Twitter has suspended a hacker who allegedly stole all of the data from Argentina’s database holding the IDs and information of all 45 million citizens of the country. A threat actor using the handle @aniballeaks said they managed to hack into Argentina’s National Registry of Persons — also known as RENAPER or Registro Nacional de las Personas — and was offering to sell the data on a cybercriminal forum.
<p>We look to government to help regulate on our behalf the misuse of our personal data. In many ways, governments have established themselves as the guardians against the careless handling, processing, and storing of our most personal and sensitive information. So when governmental entities themselves become targets of hackers, we can’t help but note the irony.</p>
<p>In this case, the data breach that the Argentinian government recently sustained demonstrates a number of common themes: porous perimeter caused by human mistakes, highly sensitive personal information that was poorly protected at the data level, and public fallout that affects celebrity and non-celebrity citizens alike. Data privacy breaches are the great equalizer, negatively affecting every data subject in the exact same way. Governments need to lead the way with better data-centric security, accepting the fact that sensitive information may fall into the wrong hands at some point but ensuring that it cannot be compromised in that eventuality through the use of protection methods such as tokenization or format-preserving encryption. We want government to be an example of effective risk management and data protection, not the opposite.</p>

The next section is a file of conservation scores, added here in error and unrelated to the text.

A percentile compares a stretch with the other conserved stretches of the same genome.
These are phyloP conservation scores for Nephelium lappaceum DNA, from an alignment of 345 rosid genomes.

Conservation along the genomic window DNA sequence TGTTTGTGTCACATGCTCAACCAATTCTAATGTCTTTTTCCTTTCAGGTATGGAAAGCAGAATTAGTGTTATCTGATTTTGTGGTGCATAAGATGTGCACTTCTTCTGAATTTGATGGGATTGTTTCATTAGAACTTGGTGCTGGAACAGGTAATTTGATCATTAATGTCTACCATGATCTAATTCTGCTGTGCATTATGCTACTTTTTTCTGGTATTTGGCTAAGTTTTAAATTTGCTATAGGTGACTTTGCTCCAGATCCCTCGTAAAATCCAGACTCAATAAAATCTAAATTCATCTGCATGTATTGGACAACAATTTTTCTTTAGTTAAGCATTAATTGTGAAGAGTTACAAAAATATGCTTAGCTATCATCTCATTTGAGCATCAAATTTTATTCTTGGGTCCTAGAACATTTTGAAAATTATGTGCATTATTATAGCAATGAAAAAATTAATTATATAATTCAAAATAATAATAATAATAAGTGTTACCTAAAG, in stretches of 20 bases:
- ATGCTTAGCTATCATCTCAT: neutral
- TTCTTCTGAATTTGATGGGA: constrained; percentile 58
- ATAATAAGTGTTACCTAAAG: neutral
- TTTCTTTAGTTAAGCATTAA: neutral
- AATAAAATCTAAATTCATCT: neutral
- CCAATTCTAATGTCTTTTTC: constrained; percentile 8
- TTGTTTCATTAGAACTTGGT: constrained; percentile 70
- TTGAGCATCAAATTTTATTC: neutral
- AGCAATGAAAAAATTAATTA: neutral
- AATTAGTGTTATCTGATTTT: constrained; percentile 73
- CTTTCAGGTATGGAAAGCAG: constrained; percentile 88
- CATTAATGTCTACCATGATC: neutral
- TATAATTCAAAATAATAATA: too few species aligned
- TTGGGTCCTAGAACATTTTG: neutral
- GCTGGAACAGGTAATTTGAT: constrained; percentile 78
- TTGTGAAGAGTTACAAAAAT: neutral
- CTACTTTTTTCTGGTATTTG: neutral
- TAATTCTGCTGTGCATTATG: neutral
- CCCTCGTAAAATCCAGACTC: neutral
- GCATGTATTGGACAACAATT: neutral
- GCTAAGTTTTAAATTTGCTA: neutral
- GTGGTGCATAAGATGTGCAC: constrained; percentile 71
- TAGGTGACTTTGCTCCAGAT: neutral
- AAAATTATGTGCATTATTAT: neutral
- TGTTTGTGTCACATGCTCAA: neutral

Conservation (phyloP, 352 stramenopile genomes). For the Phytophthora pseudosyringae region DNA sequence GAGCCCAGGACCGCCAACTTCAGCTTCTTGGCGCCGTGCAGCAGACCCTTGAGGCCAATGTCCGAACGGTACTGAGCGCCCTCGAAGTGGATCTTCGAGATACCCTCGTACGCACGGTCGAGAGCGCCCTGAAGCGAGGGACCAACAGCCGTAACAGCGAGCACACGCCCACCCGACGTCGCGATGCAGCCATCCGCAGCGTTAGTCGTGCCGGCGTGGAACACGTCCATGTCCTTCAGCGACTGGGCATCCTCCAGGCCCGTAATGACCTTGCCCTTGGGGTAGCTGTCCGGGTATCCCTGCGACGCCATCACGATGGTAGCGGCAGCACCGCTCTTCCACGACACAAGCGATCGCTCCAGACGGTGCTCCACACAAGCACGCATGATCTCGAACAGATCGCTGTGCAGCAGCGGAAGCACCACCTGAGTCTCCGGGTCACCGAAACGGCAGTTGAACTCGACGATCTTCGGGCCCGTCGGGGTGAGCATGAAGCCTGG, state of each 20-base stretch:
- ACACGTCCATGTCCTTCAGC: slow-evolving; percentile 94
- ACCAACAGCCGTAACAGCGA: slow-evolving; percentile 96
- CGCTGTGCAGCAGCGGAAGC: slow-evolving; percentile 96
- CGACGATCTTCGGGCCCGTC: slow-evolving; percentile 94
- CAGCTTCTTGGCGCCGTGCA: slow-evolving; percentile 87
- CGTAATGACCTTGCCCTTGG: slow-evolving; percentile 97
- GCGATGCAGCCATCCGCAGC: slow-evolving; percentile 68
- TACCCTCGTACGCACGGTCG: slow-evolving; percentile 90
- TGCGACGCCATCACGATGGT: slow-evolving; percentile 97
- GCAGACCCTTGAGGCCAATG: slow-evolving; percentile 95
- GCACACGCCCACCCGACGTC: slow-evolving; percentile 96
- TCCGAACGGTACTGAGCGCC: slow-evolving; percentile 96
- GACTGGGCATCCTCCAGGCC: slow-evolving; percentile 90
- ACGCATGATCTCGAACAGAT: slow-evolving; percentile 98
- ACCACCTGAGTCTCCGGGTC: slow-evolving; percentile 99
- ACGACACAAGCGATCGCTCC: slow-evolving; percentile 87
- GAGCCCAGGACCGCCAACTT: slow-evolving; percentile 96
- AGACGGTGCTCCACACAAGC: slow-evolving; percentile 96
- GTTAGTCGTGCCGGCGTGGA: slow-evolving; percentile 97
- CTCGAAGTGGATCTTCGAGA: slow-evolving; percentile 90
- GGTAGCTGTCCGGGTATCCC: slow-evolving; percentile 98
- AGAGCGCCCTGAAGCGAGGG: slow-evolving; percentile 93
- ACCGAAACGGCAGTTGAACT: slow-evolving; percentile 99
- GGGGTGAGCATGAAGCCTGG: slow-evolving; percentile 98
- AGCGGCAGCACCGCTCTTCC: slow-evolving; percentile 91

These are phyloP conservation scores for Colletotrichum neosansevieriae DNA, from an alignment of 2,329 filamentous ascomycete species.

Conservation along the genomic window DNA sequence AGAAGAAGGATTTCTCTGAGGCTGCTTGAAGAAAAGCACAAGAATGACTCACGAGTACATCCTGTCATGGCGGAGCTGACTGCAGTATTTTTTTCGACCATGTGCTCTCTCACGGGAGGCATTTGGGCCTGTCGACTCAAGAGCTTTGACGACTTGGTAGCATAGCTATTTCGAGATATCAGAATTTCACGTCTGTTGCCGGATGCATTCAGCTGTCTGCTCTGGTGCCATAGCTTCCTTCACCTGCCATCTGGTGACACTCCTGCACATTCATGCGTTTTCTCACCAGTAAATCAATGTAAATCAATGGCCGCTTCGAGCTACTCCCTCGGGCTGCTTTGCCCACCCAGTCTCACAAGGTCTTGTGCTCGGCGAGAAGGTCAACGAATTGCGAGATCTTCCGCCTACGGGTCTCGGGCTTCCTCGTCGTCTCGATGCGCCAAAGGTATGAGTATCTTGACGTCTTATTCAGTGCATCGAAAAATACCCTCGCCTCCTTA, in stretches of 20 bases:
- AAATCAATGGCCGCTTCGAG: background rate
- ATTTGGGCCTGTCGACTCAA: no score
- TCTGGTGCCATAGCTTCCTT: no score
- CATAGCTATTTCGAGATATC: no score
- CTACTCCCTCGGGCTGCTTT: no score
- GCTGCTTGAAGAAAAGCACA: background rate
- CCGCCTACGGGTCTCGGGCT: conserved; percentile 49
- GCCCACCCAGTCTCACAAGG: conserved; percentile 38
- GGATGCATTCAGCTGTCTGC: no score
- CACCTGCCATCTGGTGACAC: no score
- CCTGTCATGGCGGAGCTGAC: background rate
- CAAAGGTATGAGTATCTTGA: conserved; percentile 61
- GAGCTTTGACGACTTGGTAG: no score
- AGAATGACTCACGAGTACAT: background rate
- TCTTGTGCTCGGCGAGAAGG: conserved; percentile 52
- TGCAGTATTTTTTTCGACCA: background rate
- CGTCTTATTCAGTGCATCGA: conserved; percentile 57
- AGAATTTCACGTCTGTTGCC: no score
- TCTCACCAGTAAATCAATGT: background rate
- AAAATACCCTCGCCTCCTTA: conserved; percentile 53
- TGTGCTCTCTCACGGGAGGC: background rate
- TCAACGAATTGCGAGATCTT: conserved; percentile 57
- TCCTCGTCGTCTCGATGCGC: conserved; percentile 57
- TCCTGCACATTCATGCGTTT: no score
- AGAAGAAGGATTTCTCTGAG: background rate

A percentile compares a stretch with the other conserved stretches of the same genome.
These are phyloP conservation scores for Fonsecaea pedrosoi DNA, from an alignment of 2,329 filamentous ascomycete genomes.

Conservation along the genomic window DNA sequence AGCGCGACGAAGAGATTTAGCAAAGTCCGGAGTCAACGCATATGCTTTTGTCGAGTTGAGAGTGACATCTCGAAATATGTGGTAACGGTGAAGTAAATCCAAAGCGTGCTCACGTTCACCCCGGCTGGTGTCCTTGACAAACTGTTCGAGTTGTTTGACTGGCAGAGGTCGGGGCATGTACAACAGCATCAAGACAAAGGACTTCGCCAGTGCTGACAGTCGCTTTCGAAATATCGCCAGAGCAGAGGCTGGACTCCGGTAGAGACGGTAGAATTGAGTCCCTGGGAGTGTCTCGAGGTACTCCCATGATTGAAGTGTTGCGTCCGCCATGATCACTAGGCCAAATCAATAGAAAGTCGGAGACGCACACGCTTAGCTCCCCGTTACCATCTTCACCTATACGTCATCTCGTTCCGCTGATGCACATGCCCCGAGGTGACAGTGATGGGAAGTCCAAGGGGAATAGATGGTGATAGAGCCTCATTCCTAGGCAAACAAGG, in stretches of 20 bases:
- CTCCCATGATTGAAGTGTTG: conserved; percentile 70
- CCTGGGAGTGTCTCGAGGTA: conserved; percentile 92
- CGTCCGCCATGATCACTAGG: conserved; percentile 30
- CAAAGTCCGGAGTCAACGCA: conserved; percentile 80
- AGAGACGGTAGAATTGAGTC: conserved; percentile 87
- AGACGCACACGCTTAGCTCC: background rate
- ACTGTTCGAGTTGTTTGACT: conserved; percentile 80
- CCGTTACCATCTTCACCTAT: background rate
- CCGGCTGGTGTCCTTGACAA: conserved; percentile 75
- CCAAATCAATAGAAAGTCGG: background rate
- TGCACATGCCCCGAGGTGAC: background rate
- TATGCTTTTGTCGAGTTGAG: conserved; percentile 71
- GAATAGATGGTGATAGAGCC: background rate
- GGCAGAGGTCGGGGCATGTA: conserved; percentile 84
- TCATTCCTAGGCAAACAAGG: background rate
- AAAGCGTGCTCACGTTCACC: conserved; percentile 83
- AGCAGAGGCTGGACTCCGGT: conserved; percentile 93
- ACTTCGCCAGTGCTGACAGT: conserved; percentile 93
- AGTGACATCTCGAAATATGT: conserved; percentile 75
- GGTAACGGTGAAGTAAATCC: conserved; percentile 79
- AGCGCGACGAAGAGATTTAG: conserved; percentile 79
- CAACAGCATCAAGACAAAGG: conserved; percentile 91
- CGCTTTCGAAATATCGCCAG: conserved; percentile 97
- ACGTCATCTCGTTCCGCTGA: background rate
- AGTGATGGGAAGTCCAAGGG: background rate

<p>Cybercriminals will stop at nothing and governments need to come to the realisation that data loss is no small problem that can be brushed under the carpet. Data leaks involving extremely sensitive information can be very dangerous in the wrong hands, and we are seeing more and more finding its way to the dark web and criminal market places. Human error still plays a huge part in the compromise of data so better safeguards need to be put in place to stop these attacks with better training and authentication methods to mitigate the constant barrage of attempts.</p>